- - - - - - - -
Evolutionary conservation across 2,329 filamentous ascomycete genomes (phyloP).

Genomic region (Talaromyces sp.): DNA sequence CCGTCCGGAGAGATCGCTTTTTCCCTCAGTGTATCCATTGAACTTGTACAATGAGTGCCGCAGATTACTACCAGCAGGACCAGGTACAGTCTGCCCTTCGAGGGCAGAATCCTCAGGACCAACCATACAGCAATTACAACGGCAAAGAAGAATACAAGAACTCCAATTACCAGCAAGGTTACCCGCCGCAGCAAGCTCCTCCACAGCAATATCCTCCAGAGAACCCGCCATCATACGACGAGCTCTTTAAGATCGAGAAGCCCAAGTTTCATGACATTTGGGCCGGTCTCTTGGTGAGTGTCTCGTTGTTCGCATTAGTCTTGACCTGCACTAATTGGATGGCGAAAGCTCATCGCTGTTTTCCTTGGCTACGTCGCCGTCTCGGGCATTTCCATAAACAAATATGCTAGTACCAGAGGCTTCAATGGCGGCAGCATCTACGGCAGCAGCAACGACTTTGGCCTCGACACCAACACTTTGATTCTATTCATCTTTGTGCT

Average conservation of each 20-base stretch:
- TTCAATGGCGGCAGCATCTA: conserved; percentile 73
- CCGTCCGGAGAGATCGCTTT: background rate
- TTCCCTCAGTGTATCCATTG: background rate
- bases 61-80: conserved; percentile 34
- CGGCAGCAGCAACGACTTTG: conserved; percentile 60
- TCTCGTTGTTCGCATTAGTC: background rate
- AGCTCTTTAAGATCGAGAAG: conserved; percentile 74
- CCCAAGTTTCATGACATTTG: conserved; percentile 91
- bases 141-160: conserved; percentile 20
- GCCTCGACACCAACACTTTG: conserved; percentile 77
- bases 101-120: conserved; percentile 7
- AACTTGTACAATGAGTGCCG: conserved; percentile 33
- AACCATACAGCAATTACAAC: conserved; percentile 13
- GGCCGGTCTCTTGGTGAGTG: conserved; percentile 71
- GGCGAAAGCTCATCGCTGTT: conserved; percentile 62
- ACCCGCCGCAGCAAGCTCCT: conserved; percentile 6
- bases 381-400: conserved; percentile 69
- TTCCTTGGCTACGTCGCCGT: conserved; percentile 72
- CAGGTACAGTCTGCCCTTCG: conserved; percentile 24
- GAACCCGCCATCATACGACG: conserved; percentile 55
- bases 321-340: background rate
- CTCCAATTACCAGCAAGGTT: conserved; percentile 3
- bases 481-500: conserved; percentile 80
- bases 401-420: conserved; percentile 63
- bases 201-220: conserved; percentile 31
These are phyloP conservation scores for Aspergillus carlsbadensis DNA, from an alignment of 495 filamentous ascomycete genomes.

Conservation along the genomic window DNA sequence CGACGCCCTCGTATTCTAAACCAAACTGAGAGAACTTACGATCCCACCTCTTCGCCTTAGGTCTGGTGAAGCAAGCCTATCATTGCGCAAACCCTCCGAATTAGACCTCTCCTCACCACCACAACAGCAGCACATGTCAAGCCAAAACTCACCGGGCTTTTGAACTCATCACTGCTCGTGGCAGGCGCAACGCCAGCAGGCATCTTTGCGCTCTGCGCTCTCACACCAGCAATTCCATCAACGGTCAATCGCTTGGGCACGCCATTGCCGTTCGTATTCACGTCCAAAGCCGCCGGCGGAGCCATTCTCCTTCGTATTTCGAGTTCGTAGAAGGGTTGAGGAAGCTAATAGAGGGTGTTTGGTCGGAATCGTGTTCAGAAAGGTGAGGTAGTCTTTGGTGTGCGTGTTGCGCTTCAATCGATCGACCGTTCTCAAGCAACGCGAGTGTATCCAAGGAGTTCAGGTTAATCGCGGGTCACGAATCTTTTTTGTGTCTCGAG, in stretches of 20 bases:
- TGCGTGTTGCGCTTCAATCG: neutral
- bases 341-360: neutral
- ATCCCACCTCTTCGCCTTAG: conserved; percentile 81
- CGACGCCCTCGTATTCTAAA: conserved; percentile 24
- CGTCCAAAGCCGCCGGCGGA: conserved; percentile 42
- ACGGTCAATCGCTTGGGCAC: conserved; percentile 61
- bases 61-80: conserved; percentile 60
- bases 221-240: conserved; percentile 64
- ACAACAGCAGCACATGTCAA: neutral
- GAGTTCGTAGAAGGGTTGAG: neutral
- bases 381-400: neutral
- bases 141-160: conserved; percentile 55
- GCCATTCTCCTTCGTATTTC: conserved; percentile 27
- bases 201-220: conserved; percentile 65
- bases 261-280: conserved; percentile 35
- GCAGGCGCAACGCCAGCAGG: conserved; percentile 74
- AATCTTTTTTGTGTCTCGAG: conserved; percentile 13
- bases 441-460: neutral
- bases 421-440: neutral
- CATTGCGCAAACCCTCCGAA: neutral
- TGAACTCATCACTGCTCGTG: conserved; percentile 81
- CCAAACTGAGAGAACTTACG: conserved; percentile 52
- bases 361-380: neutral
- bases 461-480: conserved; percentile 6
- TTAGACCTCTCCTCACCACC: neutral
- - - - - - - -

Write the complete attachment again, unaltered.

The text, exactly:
Evolutionary conservation across 2,329 filamentous ascomycete genomes (phyloP).

Genomic region (Talaromyces sp.): DNA sequence CCGTCCGGAGAGATCGCTTTTTCCCTCAGTGTATCCATTGAACTTGTACAATGAGTGCCGCAGATTACTACCAGCAGGACCAGGTACAGTCTGCCCTTCGAGGGCAGAATCCTCAGGACCAACCATACAGCAATTACAACGGCAAAGAAGAATACAAGAACTCCAATTACCAGCAAGGTTACCCGCCGCAGCAAGCTCCTCCACAGCAATATCCTCCAGAGAACCCGCCATCATACGACGAGCTCTTTAAGATCGAGAAGCCCAAGTTTCATGACATTTGGGCCGGTCTCTTGGTGAGTGTCTCGTTGTTCGCATTAGTCTTGACCTGCACTAATTGGATGGCGAAAGCTCATCGCTGTTTTCCTTGGCTACGTCGCCGTCTCGGGCATTTCCATAAACAAATATGCTAGTACCAGAGGCTTCAATGGCGGCAGCATCTACGGCAGCAGCAACGACTTTGGCCTCGACACCAACACTTTGATTCTATTCATCTTTGTGCT

Average conservation of each 20-base stretch:
- TTCAATGGCGGCAGCATCTA: conserved; percentile 73
- CCGTCCGGAGAGATCGCTTT: background rate
- TTCCCTCAGTGTATCCATTG: background rate
- bases 61-80: conserved; percentile 34
- CGGCAGCAGCAACGACTTTG: conserved; percentile 60
- TCTCGTTGTTCGCATTAGTC: background rate
- AGCTCTTTAAGATCGAGAAG: conserved; percentile 74
- CCCAAGTTTCATGACATTTG: conserved; percentile 91
- bases 141-160: conserved; percentile 20
- GCCTCGACACCAACACTTTG: conserved; percentile 77
- bases 101-120: conserved; percentile 7
- AACTTGTACAATGAGTGCCG: conserved; percentile 33
- AACCATACAGCAATTACAAC: conserved; percentile 13
- GGCCGGTCTCTTGGTGAGTG: conserved; percentile 71
- GGCGAAAGCTCATCGCTGTT: conserved; percentile 62
- ACCCGCCGCAGCAAGCTCCT: conserved; percentile 6
- bases 381-400: conserved; percentile 69
- TTCCTTGGCTACGTCGCCGT: conserved; percentile 72
- CAGGTACAGTCTGCCCTTCG: conserved; percentile 24
- GAACCCGCCATCATACGACG: conserved; percentile 55
- bases 321-340: background rate
- CTCCAATTACCAGCAAGGTT: conserved; percentile 3
- bases 481-500: conserved; percentile 80
- bases 401-420: conserved; percentile 63
- bases 201-220: conserved; percentile 31
These are phyloP conservation scores for Aspergillus carlsbadensis DNA, from an alignment of 495 filamentous ascomycete genomes.

Conservation along the genomic window DNA sequence CGACGCCCTCGTATTCTAAACCAAACTGAGAGAACTTACGATCCCACCTCTTCGCCTTAGGTCTGGTGAAGCAAGCCTATCATTGCGCAAACCCTCCGAATTAGACCTCTCCTCACCACCACAACAGCAGCACATGTCAAGCCAAAACTCACCGGGCTTTTGAACTCATCACTGCTCGTGGCAGGCGCAACGCCAGCAGGCATCTTTGCGCTCTGCGCTCTCACACCAGCAATTCCATCAACGGTCAATCGCTTGGGCACGCCATTGCCGTTCGTATTCACGTCCAAAGCCGCCGGCGGAGCCATTCTCCTTCGTATTTCGAGTTCGTAGAAGGGTTGAGGAAGCTAATAGAGGGTGTTTGGTCGGAATCGTGTTCAGAAAGGTGAGGTAGTCTTTGGTGTGCGTGTTGCGCTTCAATCGATCGACCGTTCTCAAGCAACGCGAGTGTATCCAAGGAGTTCAGGTTAATCGCGGGTCACGAATCTTTTTTGTGTCTCGAG, in stretches of 20 bases:
- TGCGTGTTGCGCTTCAATCG: neutral
- bases 341-360: neutral
- ATCCCACCTCTTCGCCTTAG: conserved; percentile 81
- CGACGCCCTCGTATTCTAAA: conserved; percentile 24
- CGTCCAAAGCCGCCGGCGGA: conserved; percentile 42
- ACGGTCAATCGCTTGGGCAC: conserved; percentile 61
- bases 61-80: conserved; percentile 60
- bases 221-240: conserved; percentile 64
- ACAACAGCAGCACATGTCAA: neutral
- GAGTTCGTAGAAGGGTTGAG: neutral
- bases 381-400: neutral
- bases 141-160: conserved; percentile 55
- GCCATTCTCCTTCGTATTTC: conserved; percentile 27
- bases 201-220: conserved; percentile 65
- bases 261-280: conserved; percentile 35
- GCAGGCGCAACGCCAGCAGG: conserved; percentile 74
- AATCTTTTTTGTGTCTCGAG: conserved; percentile 13
- bases 441-460: neutral
- bases 421-440: neutral
- CATTGCGCAAACCCTCCGAA: neutral
- TGAACTCATCACTGCTCGTG: conserved; percentile 81
- CCAAACTGAGAGAACTTACG: conserved; percentile 52
- bases 361-380: neutral
- bases 461-480: conserved; percentile 6
- TTAGACCTCTCCTCACCACC: neutral